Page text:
Newscasts

PNS Daily Newscast - July 16, 2018 


Ahead of his meeting with Putin, President Trump tells CBS News the European Union a foe. Also on the Monday rundown: calls in Congress to probe women miscarrying in ICE custody: concerns over a pre-existing conditions lawsuit; and Native Americans find ways to shift negative stereotypes.

Daily Newscasts

Report: South Dakota Could Do Better by Working Moms

When it comes to the cost of child care and employment opportunities, a new analysis shows South Dakota ranks in the middle of the pack. (iStockphoto)
When it comes to the cost of child care and employment opportunities, a new analysis shows South Dakota ranks in the middle of the pack. (iStockphoto)
May 5, 2016

PIERRE, S.D. – With Mother's Day just around the corner, new research shows working moms in South Dakota may be having a tougher time than those in about half the country.

Out of all 50 states and Washington, D.C., South Dakota ranked 25th on Wallethub's "Best and Worst States for Working Moms" report.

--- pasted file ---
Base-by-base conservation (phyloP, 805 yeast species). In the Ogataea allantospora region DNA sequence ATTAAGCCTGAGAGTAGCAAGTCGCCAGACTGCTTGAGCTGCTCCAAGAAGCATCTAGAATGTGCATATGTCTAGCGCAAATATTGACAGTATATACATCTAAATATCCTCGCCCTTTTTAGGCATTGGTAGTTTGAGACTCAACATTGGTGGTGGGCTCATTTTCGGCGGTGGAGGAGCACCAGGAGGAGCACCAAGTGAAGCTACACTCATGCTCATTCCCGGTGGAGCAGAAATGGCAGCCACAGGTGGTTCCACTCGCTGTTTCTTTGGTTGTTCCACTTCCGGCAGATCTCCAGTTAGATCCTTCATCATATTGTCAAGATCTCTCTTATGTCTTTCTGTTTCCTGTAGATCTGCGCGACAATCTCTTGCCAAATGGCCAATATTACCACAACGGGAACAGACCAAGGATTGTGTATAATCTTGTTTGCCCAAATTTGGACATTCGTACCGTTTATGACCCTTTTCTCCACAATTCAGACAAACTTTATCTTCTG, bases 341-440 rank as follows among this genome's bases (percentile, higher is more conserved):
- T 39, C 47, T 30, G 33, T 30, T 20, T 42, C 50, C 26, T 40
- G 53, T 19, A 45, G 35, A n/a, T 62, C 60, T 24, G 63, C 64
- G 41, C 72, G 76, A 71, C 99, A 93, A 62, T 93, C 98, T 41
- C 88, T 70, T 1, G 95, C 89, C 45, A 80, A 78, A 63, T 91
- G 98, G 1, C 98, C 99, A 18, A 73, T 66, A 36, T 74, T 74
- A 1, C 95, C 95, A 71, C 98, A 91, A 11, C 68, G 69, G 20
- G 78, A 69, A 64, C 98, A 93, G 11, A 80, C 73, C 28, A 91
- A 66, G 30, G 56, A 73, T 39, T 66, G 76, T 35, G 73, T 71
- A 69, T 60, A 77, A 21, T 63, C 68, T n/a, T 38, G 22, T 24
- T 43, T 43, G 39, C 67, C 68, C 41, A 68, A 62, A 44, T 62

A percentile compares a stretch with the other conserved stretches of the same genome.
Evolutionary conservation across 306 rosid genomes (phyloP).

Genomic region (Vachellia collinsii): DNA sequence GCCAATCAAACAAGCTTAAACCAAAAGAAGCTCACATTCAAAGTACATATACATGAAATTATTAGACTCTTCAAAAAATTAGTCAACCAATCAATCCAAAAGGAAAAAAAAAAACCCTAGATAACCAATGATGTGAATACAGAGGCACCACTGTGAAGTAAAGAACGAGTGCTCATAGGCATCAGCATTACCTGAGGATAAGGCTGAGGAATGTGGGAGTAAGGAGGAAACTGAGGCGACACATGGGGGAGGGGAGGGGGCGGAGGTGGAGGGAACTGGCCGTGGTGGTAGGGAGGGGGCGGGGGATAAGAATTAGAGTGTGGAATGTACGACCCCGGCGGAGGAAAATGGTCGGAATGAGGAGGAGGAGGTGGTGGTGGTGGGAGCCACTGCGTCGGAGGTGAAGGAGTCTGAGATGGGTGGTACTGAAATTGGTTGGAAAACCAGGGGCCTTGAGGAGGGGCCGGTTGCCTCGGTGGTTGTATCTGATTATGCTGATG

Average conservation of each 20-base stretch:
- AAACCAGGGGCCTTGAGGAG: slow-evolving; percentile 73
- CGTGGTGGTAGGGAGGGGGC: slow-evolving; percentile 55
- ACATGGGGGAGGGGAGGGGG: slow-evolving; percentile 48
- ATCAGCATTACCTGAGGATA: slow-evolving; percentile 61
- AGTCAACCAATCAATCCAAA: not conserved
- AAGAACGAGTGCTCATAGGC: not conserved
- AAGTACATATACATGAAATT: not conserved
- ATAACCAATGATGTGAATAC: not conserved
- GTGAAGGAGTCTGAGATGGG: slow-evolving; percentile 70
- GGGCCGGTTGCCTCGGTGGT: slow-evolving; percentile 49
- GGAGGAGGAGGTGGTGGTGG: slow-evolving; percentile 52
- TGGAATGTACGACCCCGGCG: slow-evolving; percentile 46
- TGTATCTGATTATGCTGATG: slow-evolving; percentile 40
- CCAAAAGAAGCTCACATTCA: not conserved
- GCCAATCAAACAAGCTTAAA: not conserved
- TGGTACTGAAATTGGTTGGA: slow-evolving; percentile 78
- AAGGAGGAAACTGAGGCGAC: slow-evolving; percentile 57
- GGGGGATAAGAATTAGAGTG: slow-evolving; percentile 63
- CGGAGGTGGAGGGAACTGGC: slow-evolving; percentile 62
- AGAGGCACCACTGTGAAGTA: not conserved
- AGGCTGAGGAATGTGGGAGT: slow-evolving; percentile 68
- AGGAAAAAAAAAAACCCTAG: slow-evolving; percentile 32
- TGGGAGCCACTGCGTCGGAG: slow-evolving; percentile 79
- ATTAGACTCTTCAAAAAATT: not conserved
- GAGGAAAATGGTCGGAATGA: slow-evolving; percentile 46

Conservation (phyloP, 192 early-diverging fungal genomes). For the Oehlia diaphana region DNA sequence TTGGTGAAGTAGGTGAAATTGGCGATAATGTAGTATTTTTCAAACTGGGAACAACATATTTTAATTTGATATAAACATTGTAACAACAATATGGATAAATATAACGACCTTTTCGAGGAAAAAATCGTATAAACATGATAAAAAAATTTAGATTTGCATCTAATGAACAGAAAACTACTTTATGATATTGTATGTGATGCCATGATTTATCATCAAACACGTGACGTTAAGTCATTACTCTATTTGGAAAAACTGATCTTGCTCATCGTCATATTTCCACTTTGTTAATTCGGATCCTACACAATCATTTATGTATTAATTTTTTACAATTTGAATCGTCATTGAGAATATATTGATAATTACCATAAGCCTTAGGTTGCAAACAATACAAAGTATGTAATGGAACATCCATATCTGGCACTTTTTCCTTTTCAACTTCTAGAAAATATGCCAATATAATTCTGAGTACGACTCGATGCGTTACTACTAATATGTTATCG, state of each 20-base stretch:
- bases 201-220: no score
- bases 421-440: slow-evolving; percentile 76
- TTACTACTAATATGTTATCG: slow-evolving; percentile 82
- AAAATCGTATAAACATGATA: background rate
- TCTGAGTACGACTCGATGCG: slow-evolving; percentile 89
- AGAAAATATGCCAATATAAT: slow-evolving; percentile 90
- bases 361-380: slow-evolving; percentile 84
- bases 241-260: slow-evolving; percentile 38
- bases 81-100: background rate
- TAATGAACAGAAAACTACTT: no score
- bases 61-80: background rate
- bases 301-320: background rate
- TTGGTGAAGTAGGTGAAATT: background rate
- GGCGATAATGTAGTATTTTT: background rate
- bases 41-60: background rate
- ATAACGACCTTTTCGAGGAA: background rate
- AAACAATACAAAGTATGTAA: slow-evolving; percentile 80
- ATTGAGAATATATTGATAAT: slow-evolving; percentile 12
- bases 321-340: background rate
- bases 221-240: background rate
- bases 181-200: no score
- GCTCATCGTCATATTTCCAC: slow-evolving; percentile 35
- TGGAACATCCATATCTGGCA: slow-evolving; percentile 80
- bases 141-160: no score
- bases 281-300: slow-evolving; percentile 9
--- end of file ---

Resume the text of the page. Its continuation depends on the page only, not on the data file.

Analyst Jill Gonzalez says Wallethub looked at a variety of state policies and found several areas lacking.

"The area that it could definitely improve upon the most are just the median women's salary, adjusted for cost of living,” she states. “It's at $31,000 here, one of the lowest that we saw annually."

Gonzalez also says some state industries have serious gender employment gaps. For instance, in South Dakota's real estate, rental and leasing sector women make up a mere 10 percent, one of the lowest rates in the country.

But it's not all bad news. Gonzalez says South Dakota is a positive standout when it comes to women's employment rates in most industries.

"When it comes to the overall female unemployment rate, it is the fifth best in the country at just 3.7 percent," she points out.

The report also points out that child care costs in South Dakota make up a remarkably low percentage of women's monthly bills when compared to other states.

But South Dakota law does not require private employers to provide family leave, paid or unpaid. Gonzalez says that's one policy holding back the state and others from doing better by working mothers.

"When you're looking at the parental leave policy scores in each one of these states, 15 out of 50 really don't have any that are state mandated," she states.



Brandon Campbell, Public News Service - SD